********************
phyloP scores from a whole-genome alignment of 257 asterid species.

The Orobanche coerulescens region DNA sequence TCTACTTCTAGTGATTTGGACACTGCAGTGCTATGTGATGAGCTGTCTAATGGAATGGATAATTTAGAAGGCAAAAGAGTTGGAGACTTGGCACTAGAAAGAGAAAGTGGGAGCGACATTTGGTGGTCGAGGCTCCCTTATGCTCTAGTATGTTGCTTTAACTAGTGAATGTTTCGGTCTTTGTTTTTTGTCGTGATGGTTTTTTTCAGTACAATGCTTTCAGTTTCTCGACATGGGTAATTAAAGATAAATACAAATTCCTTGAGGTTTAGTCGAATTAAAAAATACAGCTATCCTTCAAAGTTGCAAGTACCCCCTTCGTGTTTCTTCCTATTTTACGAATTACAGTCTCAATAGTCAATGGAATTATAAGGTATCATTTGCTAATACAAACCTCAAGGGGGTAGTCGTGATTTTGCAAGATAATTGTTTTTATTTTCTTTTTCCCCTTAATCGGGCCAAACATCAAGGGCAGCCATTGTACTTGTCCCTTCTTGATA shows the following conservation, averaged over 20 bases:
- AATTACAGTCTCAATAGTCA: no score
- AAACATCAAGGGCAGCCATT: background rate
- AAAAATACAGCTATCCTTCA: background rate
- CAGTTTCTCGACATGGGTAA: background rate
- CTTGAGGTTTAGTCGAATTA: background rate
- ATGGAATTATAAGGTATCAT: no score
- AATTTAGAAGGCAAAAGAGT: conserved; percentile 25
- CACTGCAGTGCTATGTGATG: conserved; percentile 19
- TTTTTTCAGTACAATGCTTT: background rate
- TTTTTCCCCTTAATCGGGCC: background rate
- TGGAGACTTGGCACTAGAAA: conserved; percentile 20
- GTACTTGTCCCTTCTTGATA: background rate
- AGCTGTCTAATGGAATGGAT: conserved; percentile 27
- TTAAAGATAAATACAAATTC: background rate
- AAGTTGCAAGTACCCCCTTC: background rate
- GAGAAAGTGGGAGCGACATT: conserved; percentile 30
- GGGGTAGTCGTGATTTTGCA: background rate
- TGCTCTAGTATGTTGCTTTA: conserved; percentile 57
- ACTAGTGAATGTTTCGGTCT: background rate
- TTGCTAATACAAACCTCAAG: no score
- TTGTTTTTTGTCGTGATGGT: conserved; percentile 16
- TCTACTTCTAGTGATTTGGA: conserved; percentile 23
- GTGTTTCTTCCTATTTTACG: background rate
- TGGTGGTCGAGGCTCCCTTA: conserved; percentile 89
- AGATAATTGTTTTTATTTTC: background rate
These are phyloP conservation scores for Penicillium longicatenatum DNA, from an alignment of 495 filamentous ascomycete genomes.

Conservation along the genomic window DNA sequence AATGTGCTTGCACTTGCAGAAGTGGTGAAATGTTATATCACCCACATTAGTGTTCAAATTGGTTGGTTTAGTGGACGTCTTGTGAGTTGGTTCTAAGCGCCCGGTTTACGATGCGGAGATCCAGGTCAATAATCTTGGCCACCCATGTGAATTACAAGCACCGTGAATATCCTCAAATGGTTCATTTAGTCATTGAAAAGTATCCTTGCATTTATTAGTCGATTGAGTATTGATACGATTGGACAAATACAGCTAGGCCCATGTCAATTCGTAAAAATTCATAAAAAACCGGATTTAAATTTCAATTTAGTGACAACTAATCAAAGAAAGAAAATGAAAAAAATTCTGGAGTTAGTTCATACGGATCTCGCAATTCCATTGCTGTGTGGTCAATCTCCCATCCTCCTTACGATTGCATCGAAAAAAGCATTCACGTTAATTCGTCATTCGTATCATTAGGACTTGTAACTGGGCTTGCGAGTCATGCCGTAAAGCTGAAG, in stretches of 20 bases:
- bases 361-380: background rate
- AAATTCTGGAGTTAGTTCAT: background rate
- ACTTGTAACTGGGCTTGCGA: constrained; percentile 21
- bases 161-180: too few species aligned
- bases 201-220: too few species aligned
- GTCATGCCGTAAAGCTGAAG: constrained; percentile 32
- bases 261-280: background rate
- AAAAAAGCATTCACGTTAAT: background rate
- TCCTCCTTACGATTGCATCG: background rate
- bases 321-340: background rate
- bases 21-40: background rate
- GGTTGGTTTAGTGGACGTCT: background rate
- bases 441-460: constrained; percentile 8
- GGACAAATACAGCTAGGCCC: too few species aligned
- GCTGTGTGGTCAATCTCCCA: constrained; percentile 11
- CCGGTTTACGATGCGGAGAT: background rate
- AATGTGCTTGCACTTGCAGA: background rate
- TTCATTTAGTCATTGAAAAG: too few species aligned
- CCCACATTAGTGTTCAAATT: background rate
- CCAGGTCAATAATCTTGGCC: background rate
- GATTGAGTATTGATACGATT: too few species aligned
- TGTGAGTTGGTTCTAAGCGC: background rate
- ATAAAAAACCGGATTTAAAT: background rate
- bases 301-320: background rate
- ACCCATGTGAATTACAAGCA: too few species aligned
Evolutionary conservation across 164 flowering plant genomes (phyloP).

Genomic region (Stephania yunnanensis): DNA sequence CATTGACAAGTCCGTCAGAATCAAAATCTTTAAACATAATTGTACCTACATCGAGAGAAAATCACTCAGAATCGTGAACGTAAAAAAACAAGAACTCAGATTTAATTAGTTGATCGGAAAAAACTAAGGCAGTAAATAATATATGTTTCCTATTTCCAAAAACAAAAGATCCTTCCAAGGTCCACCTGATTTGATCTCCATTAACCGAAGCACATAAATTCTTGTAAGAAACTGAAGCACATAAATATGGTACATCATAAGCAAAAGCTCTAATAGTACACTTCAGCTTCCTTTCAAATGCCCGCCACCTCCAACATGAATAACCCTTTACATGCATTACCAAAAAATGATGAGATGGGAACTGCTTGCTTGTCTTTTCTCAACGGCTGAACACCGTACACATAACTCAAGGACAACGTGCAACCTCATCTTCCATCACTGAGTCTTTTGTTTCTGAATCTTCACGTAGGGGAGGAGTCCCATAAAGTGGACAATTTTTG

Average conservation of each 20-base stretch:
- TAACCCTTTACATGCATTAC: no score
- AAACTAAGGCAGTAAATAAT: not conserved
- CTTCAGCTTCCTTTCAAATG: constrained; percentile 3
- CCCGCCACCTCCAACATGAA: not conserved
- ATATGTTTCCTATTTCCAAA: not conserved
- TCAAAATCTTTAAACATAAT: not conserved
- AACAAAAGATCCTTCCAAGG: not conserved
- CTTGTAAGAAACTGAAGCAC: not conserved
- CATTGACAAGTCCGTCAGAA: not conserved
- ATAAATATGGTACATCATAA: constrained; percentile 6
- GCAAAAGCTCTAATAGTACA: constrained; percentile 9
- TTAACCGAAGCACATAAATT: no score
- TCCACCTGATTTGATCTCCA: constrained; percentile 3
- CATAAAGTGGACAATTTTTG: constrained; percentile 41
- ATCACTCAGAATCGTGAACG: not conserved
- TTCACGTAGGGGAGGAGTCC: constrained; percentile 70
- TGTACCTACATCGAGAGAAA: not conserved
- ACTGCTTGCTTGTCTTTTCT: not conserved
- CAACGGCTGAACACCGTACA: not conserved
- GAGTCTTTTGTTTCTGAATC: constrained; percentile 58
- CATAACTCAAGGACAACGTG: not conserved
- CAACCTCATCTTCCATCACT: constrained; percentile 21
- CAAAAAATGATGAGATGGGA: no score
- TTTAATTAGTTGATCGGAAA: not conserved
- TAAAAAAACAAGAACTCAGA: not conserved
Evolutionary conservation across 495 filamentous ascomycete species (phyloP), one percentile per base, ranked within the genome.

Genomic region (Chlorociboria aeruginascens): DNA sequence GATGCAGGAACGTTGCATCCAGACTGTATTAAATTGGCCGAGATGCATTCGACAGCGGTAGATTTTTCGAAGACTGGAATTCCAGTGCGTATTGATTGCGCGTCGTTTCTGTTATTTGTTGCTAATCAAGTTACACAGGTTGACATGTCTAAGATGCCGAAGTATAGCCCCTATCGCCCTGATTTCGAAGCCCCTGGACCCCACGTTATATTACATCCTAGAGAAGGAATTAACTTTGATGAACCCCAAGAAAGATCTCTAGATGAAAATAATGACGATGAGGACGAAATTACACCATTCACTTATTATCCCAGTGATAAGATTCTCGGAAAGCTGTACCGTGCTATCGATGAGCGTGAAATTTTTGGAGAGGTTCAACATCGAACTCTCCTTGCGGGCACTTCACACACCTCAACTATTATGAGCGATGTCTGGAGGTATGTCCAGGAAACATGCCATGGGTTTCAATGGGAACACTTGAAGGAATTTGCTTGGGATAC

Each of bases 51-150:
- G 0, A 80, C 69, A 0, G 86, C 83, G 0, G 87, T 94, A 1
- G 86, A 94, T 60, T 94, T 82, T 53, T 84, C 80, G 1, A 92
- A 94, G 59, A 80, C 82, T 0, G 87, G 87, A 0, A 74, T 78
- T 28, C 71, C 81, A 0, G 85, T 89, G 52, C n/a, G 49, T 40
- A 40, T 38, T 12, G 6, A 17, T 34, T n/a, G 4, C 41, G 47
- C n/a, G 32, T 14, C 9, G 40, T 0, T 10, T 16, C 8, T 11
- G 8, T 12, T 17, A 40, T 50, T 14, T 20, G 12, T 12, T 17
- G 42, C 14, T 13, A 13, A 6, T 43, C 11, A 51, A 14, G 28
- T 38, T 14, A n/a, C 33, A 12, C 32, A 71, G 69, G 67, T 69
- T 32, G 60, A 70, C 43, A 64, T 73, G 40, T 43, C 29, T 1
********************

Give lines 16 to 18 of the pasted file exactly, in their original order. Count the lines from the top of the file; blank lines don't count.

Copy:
- TTAAAGATAAATACAAATTC: background rate
- AAGTTGCAAGTACCCCCTTC: background rate
- GAGAAAGTGGGAGCGACATT: conserved; percentile 30